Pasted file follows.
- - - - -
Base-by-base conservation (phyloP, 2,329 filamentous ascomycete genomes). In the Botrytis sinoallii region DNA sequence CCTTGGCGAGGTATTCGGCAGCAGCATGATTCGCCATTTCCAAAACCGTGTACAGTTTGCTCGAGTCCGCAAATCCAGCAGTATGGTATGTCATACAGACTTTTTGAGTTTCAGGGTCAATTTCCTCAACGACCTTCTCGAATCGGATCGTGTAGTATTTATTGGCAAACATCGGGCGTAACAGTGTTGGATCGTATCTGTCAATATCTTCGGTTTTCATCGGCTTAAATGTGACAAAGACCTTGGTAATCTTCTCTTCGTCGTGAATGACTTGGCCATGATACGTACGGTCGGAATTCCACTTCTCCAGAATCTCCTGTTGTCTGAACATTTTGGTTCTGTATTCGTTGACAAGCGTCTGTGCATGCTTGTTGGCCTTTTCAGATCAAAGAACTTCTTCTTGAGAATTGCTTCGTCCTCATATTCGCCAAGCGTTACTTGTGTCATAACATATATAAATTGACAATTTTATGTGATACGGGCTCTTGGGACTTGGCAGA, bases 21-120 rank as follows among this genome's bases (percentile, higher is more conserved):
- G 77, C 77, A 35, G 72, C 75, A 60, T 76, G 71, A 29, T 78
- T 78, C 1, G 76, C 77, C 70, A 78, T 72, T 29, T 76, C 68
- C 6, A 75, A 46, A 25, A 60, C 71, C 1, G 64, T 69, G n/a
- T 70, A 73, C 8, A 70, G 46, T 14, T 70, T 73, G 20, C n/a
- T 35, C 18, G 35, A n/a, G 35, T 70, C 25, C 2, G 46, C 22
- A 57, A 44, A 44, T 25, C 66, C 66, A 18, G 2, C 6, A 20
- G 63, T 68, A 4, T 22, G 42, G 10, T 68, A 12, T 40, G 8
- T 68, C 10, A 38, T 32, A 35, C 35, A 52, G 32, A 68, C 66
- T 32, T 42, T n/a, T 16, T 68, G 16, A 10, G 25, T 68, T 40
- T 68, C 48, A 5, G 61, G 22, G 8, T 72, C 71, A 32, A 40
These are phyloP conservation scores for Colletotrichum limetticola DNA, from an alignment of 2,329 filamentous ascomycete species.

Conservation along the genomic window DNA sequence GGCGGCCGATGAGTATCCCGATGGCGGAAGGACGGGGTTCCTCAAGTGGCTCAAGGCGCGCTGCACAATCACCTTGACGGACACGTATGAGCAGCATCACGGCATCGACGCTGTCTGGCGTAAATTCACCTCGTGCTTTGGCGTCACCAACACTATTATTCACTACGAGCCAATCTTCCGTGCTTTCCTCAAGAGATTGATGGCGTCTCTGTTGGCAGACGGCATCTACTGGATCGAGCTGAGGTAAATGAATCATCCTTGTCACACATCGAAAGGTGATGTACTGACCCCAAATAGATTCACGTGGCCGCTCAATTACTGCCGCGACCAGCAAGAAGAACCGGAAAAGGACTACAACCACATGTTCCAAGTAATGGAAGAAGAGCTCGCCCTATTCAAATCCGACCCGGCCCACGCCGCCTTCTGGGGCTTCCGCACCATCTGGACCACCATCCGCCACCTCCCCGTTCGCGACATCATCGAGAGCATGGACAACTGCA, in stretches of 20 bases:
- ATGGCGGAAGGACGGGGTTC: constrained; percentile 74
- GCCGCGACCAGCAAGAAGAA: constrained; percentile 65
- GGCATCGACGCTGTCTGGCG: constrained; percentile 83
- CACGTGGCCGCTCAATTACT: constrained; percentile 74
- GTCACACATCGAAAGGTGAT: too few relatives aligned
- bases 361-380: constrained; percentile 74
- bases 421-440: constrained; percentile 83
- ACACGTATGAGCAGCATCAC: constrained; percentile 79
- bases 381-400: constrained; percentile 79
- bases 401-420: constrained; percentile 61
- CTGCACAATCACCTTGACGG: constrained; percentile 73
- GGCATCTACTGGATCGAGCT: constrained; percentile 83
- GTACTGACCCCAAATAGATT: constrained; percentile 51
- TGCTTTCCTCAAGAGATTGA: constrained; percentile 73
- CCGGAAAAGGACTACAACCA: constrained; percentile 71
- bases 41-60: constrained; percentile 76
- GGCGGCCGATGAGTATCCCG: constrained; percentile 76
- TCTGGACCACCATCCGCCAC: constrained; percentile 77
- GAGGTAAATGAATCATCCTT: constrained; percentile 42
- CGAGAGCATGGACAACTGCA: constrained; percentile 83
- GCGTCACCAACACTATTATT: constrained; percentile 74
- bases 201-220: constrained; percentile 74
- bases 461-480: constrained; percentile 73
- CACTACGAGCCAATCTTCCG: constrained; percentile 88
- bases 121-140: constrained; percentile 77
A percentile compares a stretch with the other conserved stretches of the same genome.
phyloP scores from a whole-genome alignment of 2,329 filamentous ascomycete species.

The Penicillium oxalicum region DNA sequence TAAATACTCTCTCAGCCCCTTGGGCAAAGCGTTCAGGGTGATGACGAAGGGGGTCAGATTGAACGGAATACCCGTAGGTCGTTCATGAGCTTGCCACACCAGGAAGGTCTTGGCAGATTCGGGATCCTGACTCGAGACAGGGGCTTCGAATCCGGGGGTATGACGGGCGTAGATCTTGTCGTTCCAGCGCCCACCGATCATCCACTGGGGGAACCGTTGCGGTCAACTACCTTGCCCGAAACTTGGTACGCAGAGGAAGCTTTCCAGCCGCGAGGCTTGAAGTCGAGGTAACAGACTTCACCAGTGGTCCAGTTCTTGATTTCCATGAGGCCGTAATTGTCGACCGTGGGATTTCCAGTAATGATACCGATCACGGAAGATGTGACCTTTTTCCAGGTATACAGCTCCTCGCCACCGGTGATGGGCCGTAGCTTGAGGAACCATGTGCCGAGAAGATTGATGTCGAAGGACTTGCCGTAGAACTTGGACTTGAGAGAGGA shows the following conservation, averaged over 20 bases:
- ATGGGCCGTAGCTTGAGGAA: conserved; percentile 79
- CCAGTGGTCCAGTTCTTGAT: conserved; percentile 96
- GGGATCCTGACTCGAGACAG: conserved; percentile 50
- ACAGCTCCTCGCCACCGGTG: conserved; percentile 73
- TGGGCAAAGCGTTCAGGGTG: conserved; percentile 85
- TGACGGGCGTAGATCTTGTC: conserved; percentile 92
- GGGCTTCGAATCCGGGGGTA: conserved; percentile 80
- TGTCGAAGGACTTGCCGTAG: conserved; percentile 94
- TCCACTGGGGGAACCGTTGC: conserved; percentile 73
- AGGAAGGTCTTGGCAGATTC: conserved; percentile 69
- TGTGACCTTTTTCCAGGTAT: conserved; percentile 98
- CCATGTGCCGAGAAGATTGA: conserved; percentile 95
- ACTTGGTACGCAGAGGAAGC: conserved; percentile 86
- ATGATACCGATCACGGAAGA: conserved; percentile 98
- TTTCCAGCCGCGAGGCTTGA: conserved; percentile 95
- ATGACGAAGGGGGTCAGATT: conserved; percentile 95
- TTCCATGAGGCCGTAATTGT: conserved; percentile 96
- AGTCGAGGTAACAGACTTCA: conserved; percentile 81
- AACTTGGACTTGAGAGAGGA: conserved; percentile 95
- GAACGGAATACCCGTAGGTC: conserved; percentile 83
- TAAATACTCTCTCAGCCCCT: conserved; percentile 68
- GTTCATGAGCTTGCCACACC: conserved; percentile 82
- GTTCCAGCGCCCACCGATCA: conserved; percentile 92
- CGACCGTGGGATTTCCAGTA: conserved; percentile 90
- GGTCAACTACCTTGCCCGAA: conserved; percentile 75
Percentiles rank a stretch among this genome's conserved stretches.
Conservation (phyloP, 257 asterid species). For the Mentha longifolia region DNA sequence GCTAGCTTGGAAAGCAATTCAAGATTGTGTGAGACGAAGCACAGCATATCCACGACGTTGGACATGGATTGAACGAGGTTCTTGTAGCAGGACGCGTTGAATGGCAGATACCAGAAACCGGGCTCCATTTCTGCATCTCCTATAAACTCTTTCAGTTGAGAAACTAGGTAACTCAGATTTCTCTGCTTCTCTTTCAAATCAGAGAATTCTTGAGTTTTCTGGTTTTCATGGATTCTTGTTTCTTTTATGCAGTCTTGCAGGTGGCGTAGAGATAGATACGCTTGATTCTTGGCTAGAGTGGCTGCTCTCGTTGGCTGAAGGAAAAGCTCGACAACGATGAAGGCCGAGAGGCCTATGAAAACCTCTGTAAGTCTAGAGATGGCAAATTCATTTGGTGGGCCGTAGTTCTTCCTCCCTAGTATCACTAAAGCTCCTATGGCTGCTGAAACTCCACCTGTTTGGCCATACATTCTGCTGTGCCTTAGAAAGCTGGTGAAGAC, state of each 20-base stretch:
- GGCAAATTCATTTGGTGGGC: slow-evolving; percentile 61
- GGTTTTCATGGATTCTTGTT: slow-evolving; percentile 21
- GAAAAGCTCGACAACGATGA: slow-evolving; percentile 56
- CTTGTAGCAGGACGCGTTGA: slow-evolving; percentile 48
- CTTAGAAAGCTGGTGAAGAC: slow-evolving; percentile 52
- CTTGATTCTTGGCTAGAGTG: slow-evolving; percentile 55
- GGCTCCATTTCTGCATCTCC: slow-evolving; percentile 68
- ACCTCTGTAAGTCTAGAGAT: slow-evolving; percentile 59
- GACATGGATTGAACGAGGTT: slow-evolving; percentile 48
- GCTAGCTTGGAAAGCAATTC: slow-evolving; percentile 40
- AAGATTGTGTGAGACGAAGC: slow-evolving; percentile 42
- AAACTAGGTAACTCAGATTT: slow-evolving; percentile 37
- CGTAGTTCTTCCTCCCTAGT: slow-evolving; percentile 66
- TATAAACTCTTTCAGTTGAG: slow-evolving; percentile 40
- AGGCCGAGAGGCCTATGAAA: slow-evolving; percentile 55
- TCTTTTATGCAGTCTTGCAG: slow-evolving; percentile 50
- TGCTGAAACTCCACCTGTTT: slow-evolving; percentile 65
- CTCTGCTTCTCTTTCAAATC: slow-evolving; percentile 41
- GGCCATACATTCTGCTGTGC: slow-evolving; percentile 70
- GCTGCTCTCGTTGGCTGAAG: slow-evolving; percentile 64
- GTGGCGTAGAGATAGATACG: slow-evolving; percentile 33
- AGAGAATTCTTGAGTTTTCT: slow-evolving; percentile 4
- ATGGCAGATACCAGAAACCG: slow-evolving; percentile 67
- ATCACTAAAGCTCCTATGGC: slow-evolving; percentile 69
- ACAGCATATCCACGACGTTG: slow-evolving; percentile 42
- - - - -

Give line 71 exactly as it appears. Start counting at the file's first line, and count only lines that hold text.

- GAAAAGCTCGACAACGATGA: slow-evolving; percentile 56